Erin Ganaway holds a Master of Fine Arts from Hollins University. Her work has appeared or is forthcoming in Leaf Garden and the New York Quarterly.
She is also the founder and director of In Medias Res, a tutoring venture that offers a boutique approach to teaching children and young adults the art of writing.
You say you have your sights set
on a Wood Duck, incandescent in flight,
jigging like a lure through the thermals.
You jet before dawn, a jarred firefly,
batting the lid with your wings, muting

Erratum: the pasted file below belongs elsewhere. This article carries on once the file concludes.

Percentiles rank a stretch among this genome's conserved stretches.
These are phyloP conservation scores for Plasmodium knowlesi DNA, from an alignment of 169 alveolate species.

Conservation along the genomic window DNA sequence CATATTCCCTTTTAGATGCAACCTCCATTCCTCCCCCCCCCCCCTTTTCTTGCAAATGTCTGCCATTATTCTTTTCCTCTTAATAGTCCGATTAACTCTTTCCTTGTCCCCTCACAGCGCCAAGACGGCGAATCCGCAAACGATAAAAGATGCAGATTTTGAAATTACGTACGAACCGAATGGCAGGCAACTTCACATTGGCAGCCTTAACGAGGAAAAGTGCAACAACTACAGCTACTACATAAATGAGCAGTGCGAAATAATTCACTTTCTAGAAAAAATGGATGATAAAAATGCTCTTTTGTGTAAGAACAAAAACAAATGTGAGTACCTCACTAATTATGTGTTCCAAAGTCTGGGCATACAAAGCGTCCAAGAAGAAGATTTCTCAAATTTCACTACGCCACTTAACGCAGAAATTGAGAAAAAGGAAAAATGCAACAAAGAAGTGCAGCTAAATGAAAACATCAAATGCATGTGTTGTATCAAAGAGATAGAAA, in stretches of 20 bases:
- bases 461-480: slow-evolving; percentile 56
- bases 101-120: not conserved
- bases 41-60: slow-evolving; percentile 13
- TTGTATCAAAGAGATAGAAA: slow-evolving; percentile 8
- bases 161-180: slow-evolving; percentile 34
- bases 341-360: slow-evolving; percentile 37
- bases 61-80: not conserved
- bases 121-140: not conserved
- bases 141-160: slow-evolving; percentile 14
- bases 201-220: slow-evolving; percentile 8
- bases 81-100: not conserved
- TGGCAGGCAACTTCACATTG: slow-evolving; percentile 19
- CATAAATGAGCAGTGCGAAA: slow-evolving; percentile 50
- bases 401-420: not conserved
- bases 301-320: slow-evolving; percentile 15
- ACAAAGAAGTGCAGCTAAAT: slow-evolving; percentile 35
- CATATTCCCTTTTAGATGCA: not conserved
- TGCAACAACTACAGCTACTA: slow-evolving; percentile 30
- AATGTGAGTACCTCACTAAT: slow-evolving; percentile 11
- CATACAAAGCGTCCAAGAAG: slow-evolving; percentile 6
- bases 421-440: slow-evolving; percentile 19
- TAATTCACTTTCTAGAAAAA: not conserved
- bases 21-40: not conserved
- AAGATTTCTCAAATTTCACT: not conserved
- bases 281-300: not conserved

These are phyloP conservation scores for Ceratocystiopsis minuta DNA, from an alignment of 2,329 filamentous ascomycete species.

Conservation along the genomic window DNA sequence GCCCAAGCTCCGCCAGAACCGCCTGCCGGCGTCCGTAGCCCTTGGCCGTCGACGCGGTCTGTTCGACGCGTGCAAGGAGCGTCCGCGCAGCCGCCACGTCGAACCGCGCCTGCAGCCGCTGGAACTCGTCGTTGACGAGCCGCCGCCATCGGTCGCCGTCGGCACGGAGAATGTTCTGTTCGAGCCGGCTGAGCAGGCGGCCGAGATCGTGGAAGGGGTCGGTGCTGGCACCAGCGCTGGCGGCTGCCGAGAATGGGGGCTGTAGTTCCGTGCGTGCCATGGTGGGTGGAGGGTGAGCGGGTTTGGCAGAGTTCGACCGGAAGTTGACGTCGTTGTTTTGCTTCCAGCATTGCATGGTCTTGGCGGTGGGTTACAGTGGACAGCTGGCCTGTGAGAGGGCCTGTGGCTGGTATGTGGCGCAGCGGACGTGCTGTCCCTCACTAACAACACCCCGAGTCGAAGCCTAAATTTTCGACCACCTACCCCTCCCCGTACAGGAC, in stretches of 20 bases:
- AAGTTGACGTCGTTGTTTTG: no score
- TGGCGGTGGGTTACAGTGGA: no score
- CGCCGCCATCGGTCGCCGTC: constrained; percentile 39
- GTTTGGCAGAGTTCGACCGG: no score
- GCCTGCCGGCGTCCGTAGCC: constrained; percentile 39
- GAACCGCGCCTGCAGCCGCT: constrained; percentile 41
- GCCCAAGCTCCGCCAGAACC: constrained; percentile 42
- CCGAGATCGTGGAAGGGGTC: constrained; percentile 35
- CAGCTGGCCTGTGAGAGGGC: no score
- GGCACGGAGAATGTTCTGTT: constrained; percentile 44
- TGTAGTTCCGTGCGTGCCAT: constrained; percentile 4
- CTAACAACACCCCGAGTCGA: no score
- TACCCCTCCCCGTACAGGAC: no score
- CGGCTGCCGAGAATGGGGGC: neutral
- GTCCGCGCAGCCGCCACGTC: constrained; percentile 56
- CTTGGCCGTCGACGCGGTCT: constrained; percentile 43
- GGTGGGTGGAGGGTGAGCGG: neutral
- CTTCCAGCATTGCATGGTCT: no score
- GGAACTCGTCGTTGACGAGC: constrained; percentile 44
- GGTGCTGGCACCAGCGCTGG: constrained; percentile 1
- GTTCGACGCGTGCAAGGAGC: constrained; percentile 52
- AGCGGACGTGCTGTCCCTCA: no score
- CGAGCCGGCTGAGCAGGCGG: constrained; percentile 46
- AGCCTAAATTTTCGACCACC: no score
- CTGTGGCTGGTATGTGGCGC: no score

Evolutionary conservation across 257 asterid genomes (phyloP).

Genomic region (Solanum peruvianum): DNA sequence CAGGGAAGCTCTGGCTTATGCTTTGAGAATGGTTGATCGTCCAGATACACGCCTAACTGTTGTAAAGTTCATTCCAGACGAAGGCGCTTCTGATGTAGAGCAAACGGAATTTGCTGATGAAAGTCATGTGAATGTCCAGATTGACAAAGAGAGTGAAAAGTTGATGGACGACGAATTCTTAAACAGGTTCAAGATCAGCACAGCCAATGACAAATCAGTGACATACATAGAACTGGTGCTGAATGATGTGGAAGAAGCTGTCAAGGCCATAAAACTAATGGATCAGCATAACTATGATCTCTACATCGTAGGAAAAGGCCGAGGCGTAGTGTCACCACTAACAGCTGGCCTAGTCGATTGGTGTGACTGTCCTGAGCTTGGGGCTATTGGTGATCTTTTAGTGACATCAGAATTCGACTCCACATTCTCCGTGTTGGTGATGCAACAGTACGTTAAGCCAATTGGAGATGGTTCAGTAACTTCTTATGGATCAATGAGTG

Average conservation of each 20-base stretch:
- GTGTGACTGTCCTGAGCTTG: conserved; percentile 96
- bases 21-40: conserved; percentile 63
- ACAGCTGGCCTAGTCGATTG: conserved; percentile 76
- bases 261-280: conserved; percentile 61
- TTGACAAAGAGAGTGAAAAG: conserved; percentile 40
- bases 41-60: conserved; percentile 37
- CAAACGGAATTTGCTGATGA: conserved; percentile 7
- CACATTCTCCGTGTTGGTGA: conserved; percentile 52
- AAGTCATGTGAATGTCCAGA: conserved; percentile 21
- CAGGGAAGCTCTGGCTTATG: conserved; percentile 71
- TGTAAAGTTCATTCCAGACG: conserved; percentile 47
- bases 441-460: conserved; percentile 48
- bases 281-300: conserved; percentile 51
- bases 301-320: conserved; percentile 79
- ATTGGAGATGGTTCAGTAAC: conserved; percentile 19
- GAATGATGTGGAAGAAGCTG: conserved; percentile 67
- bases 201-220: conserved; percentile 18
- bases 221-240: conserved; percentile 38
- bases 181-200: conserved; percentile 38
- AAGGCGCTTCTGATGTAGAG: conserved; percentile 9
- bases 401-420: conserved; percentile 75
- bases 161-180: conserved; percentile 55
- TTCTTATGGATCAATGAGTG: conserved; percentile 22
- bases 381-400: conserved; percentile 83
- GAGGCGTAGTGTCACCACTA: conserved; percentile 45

your taillight in canvas cargoes. You say
you will return before I wake and I roll
to your down pillow, warm and gaunt as
a burlap sack of flour spilling into our bed.
I curl into hypnogogia, knock about
in lucid dreams until I am plucked clean
from the plumage of half-bruised sleep.
Your watch clicks from a bureau drawer of
Battenberg, a train mewls through an hour,
the electric heat whirs still in the oak and
plaster walls, cracking alive and then settling.
Here in the house all goes noiseless as
wet gunpowder, and there you are cursing
your misfires, while I lie barren and
muffled, static in our serrated morning.
Enjoy "Decoy"? Try Jeanne Larsen's "Paradise Garden"